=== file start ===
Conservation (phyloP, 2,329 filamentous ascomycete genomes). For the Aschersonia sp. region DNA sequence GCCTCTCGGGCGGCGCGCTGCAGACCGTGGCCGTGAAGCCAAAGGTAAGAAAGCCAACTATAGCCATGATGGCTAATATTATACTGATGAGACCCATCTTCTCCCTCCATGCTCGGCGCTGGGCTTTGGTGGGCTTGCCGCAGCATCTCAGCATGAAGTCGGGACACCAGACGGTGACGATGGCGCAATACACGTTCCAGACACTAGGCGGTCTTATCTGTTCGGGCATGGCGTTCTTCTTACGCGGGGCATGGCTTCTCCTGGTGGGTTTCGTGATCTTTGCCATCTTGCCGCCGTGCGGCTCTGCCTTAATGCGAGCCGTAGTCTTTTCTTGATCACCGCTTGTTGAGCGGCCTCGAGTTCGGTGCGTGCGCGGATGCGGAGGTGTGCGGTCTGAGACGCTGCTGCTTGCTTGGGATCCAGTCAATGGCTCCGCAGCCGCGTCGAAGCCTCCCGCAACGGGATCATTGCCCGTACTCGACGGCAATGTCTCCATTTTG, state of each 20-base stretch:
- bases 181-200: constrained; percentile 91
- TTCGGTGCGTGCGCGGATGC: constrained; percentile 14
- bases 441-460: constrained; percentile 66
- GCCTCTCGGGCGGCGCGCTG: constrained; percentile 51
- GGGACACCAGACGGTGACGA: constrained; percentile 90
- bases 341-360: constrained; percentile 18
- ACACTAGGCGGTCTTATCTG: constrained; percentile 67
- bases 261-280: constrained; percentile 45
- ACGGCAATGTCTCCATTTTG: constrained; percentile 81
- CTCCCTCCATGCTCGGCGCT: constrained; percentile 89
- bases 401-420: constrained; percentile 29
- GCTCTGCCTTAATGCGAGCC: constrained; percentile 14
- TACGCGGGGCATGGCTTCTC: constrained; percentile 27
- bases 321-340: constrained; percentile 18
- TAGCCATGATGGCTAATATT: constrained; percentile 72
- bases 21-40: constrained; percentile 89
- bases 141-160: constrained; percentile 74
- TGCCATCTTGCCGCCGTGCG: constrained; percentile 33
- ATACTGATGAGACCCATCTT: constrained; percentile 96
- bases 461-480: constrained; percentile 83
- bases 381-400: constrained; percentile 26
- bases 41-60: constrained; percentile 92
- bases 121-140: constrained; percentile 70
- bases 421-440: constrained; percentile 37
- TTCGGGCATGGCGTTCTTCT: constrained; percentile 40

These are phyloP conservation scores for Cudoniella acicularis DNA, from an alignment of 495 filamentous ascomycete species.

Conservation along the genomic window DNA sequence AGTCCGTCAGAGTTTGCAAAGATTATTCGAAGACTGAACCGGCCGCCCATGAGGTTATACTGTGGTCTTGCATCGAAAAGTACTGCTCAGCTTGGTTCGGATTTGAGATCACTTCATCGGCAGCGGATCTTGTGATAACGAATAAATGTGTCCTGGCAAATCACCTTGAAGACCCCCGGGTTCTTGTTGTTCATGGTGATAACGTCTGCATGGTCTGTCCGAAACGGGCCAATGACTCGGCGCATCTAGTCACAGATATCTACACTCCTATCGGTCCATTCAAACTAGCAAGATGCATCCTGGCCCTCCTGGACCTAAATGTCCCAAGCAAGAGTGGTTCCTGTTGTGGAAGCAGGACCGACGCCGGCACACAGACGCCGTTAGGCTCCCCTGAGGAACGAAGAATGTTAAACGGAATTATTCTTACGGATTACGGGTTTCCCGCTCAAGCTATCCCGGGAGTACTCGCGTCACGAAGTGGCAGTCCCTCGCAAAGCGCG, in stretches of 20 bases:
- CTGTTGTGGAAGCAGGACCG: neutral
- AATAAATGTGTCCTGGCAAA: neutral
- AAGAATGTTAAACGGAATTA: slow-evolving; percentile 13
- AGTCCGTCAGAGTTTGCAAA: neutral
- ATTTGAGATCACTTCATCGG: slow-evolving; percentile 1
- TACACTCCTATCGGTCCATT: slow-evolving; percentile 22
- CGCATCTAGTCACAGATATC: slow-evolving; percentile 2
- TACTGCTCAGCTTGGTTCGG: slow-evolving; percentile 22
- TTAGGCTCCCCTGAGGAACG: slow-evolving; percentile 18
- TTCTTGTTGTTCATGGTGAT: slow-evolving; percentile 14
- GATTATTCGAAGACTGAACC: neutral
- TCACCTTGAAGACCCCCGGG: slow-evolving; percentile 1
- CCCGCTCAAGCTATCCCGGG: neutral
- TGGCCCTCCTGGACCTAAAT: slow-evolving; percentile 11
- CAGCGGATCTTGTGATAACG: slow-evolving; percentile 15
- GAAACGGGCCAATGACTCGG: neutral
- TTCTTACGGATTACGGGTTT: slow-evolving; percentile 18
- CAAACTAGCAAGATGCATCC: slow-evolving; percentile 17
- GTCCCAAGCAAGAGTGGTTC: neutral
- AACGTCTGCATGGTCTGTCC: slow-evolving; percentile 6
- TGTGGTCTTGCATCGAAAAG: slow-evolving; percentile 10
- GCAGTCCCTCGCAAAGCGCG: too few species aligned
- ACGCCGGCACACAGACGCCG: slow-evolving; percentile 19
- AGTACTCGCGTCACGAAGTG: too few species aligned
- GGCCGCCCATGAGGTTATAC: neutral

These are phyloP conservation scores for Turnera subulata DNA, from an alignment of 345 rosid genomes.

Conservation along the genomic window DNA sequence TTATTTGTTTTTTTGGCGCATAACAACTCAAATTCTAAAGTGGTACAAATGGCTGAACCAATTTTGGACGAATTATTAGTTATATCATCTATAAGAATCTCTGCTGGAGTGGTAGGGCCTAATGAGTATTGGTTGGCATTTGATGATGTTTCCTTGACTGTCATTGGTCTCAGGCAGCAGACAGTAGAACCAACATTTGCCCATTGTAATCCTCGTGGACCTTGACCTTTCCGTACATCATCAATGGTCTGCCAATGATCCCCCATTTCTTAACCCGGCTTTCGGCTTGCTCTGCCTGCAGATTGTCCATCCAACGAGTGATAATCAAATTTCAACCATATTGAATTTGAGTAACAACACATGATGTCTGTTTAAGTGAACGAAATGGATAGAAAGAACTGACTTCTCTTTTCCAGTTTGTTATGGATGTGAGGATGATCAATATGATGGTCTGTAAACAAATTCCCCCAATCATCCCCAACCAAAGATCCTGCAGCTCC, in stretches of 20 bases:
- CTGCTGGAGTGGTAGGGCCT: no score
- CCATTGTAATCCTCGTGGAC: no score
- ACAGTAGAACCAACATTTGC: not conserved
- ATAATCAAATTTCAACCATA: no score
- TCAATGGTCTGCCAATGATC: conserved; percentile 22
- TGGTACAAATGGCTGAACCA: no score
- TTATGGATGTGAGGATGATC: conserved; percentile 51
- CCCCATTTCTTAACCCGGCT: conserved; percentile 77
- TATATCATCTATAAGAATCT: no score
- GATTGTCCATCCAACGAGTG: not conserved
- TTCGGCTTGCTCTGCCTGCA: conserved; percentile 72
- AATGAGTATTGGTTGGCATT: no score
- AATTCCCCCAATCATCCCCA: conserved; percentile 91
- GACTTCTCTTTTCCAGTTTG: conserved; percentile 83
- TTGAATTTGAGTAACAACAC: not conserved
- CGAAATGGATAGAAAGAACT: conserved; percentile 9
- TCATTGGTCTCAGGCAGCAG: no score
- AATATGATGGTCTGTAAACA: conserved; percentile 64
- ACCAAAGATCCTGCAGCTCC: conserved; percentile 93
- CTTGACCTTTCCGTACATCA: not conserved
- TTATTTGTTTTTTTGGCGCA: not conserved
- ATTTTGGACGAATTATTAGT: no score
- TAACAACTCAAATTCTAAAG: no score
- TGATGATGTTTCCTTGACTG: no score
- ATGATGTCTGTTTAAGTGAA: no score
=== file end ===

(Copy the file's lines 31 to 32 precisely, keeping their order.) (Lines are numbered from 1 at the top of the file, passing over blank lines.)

- AAGAATGTTAAACGGAATTA: slow-evolving; percentile 13
- AGTCCGTCAGAGTTTGCAAA: neutral